How to write a great job CV

By Nicole Wilson  -  26 January 2016

Job auditions are difficult situations. The panels will have sat, possibly for days hearing hundreds of people playing the same repertoire in a desperate bid to win a place on trial. What can you do to distinguish yourself in a good way so that they take you seriously and remember your performance? Your CV will play a big role in helping the panel keep their concentration and learn more about you while you're playing. So here I give you my 10 top tips for writing a professional looking CV and showing yourself in the best possible light in your auditions.

  1. Break your CV up into sections. Choose 4/5 main headings:  education, orchestral experience, solo experience, chamber experience, referees etc.
  2. Try and cut your CV down into one page, two at the very most. Panels have so many people to hear that they won’t have time to wade through pages and pages and weed out the useful information in there.
  3. Don’t forget to include all your contact details at the top of your CV. Include email, phone number and diary service if you have one. It may sound obvious but you’d be surprised how many people don’t provide full details.
  4. There is no need to put your age on your CV. In fact it’s against the law for an orchestra to ask anyway. The relevant information should be your experience…
  5. Don’t give long lists of things you did before you got to Music College/started on your freelance career. Sadly no one on a panel cares how many GCSEs you got… What matters to them is if you’re up to the standard of playing professionally.
  6. Put your most impressive gigs at the top of the list! Catch the panels eye with the most high profile and most relevant work in relation to the job you’re applying for. E.g. if you’re applying for a symphony orchestra job, don’t wax lyrical about a concerto you played last year. Tell them about the most high profile orchestra you’ve played with (even if only once!).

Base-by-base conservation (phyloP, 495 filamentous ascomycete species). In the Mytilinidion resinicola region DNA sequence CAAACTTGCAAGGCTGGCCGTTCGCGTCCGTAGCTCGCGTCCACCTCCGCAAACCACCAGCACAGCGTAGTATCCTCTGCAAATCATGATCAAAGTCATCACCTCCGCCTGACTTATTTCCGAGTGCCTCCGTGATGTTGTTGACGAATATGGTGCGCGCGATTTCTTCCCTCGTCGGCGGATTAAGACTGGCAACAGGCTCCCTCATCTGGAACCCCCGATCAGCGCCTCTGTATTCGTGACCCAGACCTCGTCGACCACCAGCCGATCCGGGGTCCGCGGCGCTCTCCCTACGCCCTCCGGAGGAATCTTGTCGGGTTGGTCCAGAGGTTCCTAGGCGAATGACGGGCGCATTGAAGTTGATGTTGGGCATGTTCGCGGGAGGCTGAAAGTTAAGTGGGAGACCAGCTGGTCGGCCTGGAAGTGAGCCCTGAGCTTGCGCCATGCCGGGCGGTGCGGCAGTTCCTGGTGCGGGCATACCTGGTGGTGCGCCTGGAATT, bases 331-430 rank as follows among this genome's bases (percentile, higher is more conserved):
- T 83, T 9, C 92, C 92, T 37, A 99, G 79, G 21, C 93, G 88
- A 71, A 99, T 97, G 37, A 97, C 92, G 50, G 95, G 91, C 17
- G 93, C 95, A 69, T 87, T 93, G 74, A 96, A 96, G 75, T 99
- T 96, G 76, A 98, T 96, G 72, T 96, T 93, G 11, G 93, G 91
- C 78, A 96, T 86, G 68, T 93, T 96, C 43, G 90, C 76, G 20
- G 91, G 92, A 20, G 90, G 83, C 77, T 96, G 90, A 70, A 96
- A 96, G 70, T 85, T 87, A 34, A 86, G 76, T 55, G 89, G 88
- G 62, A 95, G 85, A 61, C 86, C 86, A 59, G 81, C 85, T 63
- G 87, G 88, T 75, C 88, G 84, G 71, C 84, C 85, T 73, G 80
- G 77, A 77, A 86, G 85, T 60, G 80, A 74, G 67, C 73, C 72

7. If you’ve done many trials, only list the most recent and most high profile ones otherwise it just becomes a list of the jobs you didn’t quite get.
  8. Instead of listing multiple awards you’ve won or concerts you’ve played around the world, try and make it into a succinct sentence. For example ‘I have won numerous awards including the xxx prize and the xxx scholarship resulting in concerto performances throughout Europe.’
  9. Get two referees who are known in the business. Choose people who know your playing and like you! They don't have to be leaders of major orchestras but people who hold positions already and whose opinion will be believed by the panel.
  10. Don’t list hobbies at the end of the CV. Unless the hobby is something relevant to the job, it’s not appropriate. If you get a trial, then that is your moment to show them the kind of person you are. Sky-diving and knitting, although fascinating to some, do not show that you’re necessarily the right person to join a section. Say it all with your performance. You’ll be respected more!

About Nicole Wilson

Principal freelance violinist in London, ex London Symphony Orchestra and English National Opera, Nicole is also a CD producer, TV/Radio presenter and founder of Musical Orbit.

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